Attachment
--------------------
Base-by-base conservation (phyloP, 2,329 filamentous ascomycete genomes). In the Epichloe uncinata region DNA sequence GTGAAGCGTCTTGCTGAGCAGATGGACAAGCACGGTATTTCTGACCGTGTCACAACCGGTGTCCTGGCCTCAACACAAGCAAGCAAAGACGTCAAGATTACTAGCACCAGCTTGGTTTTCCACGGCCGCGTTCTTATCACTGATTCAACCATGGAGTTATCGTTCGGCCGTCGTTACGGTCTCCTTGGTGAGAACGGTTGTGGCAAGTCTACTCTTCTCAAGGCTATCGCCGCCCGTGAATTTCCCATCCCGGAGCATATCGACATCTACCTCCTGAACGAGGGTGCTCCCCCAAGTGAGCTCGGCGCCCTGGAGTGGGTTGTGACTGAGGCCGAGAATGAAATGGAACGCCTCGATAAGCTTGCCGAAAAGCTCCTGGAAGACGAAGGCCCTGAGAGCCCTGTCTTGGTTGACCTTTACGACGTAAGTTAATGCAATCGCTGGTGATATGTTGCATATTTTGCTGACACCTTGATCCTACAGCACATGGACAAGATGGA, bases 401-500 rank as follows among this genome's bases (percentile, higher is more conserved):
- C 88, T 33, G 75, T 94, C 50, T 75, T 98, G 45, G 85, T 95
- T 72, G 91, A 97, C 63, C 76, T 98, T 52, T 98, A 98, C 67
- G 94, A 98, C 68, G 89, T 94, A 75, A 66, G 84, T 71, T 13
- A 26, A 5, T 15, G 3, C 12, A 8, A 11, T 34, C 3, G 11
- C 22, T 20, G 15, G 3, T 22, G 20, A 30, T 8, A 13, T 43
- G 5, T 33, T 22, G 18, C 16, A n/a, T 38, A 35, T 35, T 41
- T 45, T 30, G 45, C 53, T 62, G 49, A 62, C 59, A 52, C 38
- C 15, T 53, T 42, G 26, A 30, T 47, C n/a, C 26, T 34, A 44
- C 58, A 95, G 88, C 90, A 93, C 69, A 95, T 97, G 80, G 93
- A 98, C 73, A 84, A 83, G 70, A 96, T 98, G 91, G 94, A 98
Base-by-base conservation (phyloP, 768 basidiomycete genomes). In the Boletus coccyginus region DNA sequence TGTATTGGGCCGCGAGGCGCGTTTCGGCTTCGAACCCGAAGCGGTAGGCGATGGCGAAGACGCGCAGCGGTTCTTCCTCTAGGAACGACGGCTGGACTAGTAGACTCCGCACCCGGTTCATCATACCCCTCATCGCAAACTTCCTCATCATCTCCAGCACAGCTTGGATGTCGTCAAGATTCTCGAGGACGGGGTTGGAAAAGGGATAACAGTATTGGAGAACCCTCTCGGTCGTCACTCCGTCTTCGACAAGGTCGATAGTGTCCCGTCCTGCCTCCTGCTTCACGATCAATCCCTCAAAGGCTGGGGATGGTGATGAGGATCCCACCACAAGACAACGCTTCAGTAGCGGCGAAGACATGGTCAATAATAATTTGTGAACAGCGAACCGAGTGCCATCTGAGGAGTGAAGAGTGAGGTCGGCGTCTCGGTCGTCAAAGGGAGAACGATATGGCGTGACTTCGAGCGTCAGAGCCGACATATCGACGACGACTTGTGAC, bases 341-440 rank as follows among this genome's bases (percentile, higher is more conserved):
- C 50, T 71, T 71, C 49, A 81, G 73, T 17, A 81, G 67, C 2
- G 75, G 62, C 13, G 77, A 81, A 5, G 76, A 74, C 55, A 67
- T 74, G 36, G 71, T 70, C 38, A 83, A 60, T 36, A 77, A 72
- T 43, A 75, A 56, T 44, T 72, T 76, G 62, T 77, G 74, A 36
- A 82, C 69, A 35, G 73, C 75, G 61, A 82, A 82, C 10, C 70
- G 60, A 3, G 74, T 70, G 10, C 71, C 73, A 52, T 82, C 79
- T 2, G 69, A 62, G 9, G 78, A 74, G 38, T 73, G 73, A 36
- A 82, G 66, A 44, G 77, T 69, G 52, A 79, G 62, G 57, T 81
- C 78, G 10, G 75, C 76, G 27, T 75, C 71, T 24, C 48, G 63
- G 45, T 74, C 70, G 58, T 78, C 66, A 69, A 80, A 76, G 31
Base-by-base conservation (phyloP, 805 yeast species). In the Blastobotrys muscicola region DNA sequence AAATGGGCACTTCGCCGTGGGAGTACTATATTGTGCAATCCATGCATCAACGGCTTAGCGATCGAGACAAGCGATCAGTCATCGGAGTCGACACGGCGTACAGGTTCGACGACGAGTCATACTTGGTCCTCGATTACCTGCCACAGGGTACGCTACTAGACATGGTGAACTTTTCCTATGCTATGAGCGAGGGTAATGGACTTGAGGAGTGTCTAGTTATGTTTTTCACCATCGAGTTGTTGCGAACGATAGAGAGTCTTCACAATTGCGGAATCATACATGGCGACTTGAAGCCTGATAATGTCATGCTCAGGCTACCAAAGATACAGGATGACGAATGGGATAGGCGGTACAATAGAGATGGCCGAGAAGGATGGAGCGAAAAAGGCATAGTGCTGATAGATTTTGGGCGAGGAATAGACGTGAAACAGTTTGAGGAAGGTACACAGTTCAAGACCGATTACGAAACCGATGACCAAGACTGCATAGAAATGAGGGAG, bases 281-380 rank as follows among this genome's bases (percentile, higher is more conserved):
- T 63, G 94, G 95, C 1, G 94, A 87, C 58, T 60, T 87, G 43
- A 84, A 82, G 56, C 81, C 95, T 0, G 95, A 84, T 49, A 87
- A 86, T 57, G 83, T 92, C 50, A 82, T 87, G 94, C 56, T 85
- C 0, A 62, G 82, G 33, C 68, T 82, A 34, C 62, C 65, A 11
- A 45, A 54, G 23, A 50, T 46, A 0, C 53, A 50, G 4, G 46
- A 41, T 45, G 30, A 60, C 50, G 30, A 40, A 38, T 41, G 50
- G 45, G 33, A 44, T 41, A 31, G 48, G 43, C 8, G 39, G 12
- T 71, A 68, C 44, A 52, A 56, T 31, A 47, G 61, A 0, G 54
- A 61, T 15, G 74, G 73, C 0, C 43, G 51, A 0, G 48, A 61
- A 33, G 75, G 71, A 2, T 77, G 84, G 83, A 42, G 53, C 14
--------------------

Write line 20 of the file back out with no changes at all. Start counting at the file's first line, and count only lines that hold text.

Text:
- A 82, G 66, A 44, G 77, T 69, G 52, A 79, G 62, G 57, T 81